Alcohol is a dangerous drug that fucks and kills thousands of Americans a year, destroys lives. Liver disease, drunk driving and vehicular homicide, increased risk of heart disease, domestic violence, foolish and/or disgusting public behavior, bar fights, fights between angry drunks at sports stadiums, regrettable teenage overindulgences, direct deaths from alcohol poisoning in cases where a college freshman may have a quart or more of vodka poured into a tube inserted into her asshole, or when delicious, sweet liquor is guzzled by a child. It’s not surprising that there was an effort to curb its abuse.
But like the War on Terror, the war on some people’s need to abuse certain intoxicants can’t be won by SWAT teams overpowering people and throwing them into cells for long prison stretches.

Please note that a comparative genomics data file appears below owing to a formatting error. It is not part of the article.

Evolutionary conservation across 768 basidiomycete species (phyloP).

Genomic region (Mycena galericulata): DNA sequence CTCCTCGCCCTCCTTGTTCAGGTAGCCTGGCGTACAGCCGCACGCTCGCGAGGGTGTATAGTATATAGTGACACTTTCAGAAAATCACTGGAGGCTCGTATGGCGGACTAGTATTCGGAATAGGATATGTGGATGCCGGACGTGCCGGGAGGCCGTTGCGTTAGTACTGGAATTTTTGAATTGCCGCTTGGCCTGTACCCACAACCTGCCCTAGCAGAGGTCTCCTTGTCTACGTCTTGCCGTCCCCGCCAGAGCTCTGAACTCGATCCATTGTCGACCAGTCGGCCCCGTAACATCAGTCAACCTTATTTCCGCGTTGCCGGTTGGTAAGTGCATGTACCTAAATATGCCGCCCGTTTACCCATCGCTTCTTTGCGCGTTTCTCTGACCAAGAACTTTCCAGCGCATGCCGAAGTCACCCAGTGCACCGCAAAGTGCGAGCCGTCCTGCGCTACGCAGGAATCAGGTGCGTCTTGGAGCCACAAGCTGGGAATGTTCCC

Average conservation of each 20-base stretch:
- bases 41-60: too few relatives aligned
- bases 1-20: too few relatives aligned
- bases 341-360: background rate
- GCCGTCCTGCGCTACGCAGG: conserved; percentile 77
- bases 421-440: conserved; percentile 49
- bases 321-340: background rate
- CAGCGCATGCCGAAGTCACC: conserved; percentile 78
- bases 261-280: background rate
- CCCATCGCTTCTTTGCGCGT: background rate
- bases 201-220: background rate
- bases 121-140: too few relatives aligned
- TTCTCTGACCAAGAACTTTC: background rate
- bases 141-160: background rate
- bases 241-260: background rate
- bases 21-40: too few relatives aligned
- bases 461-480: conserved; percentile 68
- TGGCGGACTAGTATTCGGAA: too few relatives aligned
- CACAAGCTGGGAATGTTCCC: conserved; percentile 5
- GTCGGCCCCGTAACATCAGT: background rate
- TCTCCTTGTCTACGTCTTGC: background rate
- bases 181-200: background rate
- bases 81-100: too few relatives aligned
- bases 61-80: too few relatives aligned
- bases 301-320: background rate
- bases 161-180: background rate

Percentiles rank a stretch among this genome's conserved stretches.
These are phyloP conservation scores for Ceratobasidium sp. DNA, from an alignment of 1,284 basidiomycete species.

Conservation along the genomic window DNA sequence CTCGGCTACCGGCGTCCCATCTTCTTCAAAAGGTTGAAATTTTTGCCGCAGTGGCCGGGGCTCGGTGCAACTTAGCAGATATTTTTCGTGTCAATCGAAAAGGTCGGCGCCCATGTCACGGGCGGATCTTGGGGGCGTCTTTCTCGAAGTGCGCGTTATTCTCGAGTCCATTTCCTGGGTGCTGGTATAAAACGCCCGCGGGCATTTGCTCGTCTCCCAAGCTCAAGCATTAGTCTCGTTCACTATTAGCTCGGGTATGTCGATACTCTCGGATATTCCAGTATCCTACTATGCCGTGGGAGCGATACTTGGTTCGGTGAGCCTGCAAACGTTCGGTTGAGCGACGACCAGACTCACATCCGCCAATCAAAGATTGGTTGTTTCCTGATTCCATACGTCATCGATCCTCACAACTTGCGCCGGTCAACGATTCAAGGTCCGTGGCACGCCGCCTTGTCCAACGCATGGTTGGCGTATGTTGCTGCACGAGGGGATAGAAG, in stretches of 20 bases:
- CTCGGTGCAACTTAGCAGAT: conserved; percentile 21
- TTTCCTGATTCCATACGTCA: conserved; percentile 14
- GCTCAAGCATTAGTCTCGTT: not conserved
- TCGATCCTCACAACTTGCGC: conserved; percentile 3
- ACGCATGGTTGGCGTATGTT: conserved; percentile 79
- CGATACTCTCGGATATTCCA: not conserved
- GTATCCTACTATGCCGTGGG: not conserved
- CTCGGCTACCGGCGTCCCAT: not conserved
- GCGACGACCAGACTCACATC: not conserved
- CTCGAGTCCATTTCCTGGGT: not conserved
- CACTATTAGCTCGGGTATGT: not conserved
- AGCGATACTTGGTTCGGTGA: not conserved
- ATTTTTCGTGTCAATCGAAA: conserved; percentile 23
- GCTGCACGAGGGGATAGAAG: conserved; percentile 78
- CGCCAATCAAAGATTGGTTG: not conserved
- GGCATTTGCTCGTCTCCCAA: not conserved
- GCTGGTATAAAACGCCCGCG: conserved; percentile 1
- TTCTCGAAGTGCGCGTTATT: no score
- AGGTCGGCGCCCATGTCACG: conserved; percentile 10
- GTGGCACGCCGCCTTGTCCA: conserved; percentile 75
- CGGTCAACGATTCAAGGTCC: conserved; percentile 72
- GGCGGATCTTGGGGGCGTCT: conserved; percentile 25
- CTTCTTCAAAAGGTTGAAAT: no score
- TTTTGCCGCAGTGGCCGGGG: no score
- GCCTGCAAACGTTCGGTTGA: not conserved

Hey, YO! it doesn’t fucking work, if your purpose is to actually address the problem you claim to want to solve. That’s not really your purpose, as any child can see, but who am I to question the motives and wisdom of those who declare and conduct such wars?
Anyway, dating back as far as Prohibition, there was a federal effort to root out marijuana use. It is racist and xenophobic in its roots, sure, was codified and doubled down on by Richard Nixon, a paragon of moderation in his nightly alcohol use as his paranoia escalated in the lead up to his resignation in disgrace, yeah, yeah. We know all that. One can say that the criminalization of marijuana, a relatively innocuous intoxicant, while alcohol, a drug whose ongoing destructiveness is well-known, is readily procurable by any determined ten year-old, is a bit hypocritical, or whatever. I just want to point out one recent example of “let me take a shit down your throat and tell you that it’s raining.” It is part my campaign for critical thinking.